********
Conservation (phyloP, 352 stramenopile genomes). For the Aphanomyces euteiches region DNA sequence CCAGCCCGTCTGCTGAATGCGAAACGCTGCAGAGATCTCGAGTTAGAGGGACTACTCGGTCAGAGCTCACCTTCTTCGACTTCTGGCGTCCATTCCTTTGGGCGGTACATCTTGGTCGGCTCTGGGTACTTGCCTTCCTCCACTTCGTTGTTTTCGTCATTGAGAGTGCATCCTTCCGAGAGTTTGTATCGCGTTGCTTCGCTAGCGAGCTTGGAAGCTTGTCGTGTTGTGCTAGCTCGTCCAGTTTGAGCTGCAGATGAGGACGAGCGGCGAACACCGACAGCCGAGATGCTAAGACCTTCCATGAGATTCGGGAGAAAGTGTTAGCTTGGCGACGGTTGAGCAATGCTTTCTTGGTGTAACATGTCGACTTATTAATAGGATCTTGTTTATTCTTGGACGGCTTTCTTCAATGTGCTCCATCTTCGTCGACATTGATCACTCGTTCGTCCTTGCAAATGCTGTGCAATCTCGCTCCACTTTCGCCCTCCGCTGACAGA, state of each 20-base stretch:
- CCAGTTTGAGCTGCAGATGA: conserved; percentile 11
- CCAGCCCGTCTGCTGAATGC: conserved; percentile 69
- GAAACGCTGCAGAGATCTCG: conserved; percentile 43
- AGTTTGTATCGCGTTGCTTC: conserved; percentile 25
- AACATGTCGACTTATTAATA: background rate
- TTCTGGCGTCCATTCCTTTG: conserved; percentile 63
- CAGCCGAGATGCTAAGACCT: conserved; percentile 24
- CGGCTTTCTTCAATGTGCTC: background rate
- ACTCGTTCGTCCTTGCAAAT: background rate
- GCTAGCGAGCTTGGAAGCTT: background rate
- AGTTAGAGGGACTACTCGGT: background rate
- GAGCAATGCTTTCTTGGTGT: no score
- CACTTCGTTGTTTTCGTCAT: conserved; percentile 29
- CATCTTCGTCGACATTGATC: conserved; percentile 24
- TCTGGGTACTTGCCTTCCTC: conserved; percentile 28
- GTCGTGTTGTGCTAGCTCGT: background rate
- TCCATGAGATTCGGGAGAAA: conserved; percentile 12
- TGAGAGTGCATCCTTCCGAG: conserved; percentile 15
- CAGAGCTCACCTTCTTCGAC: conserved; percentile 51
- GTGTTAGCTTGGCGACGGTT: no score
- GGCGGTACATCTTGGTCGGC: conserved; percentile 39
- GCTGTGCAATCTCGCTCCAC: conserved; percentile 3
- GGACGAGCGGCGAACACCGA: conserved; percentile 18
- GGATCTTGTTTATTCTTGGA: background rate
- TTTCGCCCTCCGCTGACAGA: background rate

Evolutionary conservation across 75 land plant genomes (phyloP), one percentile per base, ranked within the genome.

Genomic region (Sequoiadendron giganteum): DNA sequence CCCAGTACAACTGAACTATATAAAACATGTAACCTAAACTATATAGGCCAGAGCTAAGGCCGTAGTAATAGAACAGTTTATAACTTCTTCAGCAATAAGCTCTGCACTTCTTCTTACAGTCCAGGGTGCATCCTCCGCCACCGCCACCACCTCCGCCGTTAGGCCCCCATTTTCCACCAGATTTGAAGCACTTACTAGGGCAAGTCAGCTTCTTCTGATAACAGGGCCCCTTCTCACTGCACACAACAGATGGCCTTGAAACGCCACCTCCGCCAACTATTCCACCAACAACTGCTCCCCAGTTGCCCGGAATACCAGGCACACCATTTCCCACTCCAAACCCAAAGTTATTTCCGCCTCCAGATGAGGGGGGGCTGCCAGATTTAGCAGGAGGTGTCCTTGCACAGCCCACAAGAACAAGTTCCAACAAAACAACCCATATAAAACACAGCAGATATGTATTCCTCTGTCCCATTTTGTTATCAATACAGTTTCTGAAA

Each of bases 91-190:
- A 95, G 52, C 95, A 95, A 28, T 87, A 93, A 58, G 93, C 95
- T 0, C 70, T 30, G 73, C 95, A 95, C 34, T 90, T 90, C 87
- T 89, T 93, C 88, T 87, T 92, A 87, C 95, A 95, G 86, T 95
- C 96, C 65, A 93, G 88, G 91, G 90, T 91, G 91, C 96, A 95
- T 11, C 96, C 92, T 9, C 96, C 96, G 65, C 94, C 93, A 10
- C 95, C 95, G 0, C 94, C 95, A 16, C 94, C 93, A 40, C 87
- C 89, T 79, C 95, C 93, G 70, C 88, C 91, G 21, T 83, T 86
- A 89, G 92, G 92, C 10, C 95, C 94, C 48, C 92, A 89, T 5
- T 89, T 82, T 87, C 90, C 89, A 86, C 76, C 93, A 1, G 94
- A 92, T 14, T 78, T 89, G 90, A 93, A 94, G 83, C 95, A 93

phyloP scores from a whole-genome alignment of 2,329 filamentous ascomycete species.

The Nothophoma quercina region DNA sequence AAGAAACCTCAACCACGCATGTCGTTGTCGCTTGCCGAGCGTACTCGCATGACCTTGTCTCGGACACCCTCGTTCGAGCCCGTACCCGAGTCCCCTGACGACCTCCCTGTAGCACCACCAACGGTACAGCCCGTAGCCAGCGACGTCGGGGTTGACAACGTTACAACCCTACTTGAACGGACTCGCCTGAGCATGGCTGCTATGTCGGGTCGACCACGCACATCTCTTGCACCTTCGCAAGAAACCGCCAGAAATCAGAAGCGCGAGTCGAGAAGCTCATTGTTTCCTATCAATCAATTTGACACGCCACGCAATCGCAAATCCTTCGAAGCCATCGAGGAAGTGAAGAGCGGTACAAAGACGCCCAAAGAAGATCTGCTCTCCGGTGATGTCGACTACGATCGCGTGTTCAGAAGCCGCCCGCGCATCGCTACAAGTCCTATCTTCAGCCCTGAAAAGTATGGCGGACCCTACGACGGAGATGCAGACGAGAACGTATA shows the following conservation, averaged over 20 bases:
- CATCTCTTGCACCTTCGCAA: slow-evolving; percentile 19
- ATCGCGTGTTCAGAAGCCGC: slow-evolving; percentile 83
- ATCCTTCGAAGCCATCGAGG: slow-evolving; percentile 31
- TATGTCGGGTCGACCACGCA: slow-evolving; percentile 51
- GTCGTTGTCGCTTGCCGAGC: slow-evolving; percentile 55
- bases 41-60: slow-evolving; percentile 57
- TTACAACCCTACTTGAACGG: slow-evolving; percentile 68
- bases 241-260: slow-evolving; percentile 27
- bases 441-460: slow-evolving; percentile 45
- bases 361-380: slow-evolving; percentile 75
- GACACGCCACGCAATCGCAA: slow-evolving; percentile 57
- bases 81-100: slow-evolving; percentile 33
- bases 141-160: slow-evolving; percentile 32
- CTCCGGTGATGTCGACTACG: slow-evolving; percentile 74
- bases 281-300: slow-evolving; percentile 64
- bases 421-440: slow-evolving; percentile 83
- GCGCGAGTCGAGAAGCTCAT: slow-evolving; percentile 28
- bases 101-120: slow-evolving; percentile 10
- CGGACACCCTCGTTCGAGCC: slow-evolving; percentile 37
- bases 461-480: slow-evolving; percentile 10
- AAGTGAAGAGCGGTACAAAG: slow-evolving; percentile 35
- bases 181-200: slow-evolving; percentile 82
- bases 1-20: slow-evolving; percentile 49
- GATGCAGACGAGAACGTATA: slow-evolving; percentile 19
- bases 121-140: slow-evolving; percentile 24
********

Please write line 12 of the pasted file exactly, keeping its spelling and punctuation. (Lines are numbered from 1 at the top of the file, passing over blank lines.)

- AGTTAGAGGGACTACTCGGT: background rate